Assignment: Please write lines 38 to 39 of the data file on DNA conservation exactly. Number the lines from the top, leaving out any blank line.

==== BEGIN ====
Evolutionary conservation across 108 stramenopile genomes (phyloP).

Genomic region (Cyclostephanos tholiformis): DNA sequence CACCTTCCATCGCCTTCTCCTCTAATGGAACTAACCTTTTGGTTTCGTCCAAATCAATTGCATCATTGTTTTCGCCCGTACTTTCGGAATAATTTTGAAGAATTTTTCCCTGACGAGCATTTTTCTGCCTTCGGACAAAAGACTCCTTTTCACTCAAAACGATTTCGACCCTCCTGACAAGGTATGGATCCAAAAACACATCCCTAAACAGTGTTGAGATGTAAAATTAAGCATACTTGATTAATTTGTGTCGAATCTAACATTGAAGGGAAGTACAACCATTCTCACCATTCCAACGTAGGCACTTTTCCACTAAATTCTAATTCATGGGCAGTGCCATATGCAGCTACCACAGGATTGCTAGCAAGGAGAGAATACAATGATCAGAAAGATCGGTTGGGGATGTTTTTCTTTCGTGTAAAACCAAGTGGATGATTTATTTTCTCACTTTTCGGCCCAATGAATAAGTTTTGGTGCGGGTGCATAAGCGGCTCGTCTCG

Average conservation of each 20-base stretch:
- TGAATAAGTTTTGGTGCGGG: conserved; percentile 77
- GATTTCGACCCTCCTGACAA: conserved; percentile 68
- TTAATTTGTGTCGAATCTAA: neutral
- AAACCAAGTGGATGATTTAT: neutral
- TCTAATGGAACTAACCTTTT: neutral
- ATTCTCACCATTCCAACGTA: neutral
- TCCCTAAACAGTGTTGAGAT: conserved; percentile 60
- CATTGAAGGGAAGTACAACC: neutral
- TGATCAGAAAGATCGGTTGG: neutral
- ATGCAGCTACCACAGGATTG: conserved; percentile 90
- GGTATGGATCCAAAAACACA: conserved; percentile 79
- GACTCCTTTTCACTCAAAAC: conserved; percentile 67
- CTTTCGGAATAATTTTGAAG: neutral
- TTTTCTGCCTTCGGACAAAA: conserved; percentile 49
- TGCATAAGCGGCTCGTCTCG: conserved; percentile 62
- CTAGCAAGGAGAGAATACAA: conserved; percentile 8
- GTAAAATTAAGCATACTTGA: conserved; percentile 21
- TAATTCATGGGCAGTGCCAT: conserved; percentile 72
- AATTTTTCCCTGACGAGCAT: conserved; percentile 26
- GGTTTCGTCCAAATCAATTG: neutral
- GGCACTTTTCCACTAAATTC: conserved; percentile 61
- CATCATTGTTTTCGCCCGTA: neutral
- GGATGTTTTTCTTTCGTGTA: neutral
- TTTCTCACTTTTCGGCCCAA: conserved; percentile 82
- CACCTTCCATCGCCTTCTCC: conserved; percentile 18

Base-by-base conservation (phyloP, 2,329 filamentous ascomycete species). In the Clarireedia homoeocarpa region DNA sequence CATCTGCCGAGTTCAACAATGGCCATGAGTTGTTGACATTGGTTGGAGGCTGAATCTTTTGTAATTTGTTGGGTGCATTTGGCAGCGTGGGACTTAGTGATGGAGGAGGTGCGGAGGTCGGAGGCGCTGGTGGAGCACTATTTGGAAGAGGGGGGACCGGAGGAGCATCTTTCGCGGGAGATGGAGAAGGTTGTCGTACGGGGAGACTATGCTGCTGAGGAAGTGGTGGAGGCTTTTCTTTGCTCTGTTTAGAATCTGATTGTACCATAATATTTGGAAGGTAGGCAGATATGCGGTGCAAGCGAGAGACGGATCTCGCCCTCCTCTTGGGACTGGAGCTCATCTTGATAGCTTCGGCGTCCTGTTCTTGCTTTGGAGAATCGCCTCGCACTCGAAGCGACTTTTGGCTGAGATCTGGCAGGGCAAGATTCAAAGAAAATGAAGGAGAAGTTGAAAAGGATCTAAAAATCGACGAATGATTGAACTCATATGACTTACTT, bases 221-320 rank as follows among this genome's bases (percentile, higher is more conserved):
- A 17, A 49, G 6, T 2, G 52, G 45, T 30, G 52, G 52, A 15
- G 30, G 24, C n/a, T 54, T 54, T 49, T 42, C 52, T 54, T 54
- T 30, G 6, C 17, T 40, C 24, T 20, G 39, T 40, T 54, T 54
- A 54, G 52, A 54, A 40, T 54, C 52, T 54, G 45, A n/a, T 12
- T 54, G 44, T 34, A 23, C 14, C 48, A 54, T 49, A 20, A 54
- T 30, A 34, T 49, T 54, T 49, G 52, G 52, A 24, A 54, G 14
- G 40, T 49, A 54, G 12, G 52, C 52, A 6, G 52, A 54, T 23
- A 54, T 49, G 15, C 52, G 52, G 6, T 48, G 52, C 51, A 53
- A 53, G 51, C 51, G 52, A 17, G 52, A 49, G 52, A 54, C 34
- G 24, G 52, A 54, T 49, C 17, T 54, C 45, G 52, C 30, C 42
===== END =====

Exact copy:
- A 53, G 51, C 51, G 52, A 17, G 52, A 49, G 52, A 54, C 34
- G 24, G 52, A 54, T 49, C 17, T 54, C 45, G 52, C 30, C 42